Diesel engines operate most efficiently at a constant speed. To reduce the speed of this type engine assuming the load remains constant, the fuel that is injected into the cylinders is reduced, but no allowance for the slower revolution is usually made. The device of this invention, when fuel is reduced, simultaneously advances the opening of the exhaust valves, and it has been shown that it is now possible to advance the opening of the exhaust valves to any desired degree with an according reduction of the fuel and vice versa and thus have the engine operate just as efiiciently at slower and variable speeds. The fuel injected into the cylinders is reduced proportionately to the amount the exhaust valve openings are advanced, this occurring automatically as shown by the throttle connection in Figure 6.

Another adjustment comprises a nut 9'! which is mounted on the screw-threaded rear portion of the shaft [8 so that it can be moved forwardly or rearwardly along this shaft, thereby controlling the extent or distance to which the rod 18 may enter the bore 30. Obviously, if this rod were allowed to move too far into the bore, a too great opening of the exhaust valves would result, thereby resulting in the undesired stoppage of the motor. Adjustment of this nut 91 allows of a setting whereby throttling down to a desired point may be easily efiected, and the adjusting nut 97 is then locked in position by means of a lock nut 98.

This invention, therefore, is a very important step in the further development of the Diesel type engine and will make it more adaptable to many other types of work than heretofore thought possible.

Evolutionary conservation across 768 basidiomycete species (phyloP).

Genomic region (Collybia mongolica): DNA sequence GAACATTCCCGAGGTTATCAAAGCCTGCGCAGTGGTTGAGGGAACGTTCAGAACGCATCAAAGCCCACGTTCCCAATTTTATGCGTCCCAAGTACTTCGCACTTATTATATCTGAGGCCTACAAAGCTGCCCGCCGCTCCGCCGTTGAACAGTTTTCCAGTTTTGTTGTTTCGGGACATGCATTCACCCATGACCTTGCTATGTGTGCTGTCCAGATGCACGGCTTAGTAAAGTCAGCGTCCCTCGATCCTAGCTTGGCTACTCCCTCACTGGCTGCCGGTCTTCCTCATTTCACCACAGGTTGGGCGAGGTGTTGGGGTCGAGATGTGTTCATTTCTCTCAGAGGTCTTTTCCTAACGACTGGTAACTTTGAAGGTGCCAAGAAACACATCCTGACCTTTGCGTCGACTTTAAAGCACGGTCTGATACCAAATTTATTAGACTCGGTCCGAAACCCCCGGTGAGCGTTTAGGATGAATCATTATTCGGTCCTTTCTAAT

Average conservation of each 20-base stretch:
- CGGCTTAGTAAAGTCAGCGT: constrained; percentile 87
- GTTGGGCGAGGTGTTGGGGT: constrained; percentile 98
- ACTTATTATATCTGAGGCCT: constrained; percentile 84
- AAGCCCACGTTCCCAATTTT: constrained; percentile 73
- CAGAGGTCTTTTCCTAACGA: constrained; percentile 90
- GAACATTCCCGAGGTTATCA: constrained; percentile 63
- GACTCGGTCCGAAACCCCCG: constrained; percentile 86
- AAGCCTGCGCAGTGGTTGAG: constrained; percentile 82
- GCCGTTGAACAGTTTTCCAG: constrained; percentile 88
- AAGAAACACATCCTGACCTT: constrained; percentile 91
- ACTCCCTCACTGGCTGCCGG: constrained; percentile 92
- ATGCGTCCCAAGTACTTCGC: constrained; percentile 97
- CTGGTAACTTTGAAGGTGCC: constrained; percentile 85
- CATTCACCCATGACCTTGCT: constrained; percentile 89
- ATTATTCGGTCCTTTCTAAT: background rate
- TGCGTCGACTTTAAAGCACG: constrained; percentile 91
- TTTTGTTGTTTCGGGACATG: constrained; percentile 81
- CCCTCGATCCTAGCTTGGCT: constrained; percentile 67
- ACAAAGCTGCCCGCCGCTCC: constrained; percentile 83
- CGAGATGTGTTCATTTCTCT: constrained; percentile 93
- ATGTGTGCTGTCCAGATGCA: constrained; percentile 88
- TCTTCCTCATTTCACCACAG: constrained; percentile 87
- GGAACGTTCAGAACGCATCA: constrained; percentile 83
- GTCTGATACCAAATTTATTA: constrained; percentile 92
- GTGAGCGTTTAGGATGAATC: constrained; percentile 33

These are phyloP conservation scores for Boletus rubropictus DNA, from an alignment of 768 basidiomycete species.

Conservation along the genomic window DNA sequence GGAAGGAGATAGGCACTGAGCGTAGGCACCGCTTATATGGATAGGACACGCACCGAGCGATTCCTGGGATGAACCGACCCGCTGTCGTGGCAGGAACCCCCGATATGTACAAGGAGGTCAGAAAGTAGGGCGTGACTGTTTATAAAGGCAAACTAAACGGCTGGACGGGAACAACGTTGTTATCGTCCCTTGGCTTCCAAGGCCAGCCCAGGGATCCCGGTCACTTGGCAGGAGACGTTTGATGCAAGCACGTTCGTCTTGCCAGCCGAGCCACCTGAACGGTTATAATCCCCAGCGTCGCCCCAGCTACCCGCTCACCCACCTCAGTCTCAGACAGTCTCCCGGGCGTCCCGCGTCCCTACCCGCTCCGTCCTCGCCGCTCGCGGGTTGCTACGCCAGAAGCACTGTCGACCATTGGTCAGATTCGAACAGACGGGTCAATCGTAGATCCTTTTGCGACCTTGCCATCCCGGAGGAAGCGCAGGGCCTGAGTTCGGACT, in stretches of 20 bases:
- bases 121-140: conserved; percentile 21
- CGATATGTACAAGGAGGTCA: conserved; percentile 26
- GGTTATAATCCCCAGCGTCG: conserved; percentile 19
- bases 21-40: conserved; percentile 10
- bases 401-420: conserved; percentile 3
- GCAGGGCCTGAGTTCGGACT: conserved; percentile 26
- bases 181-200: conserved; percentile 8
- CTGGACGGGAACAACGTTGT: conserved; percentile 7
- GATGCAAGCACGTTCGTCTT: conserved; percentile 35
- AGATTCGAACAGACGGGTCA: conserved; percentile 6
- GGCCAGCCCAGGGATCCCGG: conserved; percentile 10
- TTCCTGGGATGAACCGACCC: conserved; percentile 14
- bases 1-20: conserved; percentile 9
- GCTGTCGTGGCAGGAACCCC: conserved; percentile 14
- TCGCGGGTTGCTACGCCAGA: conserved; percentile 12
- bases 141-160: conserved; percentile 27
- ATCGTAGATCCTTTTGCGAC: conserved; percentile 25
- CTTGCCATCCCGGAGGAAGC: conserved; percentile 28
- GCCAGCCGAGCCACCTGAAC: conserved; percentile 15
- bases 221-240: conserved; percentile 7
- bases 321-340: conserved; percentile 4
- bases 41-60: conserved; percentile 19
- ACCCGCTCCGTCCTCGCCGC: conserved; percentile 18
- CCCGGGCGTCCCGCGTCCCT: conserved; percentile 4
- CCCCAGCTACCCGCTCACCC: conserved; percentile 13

I am aware that many changes may be made and numerous details of construction varied throughout a wide rangewithout departing from the principles of this invention, and I, therefore, do not purpose limiting the patent granted hereon otherwise than as necessitated by the prior art.

I claim as my invention:

In an internal combustion engine having valves and a cam shaft. means for adjusting the timing of the exhaust valves, said means comprising an additional cam shaft operating on the exhaust valves only, driving means for said cam shaft including a gear mounted thereon and shiftable in a rotatable manner with respect thereto, means for manually controlling the rotatable driving relation of the gear to the cam shaft. said means comprising a housing formed by the gear and parts mounted on the shaft, a central cylindrical bore in the housing, a series of channels in the housing associated with the bore, hydraulic means for shifting the position of the gear in accordance with the adjustment of the manual control means, said hydraulic means including a hollow plunger shiftable within the bore to selectively control the channel openings and thereby the hydraulic means to regulate the driving relation of the gear on the shaft, and means for forcing oil as the hydraulic fluid through the plunger into the hydraulic means and through the selected opening of the series. ARTHUR KOSIAN.

Referenced by
Citing PatentFiling datePublication dateApplicantTitle
US4694789 *Nov 8, 1985Sep 22, 1987Ford Motor CompanyVariable valve timing
US4762097 *Dec 29, 1986Aug 9, 1988General Motors CorporationEngine with hydraulically variable cam timing
US4955330 *Dec 20, 1989Sep 11, 1990Christian FabiCam drive mechanism for internal combustion engine
U.S. Classification123/90.17, 123/347
International ClassificationF02D15/00
Cooperative ClassificationF02D15/00, F02D2700/035
European ClassificationF02D15/00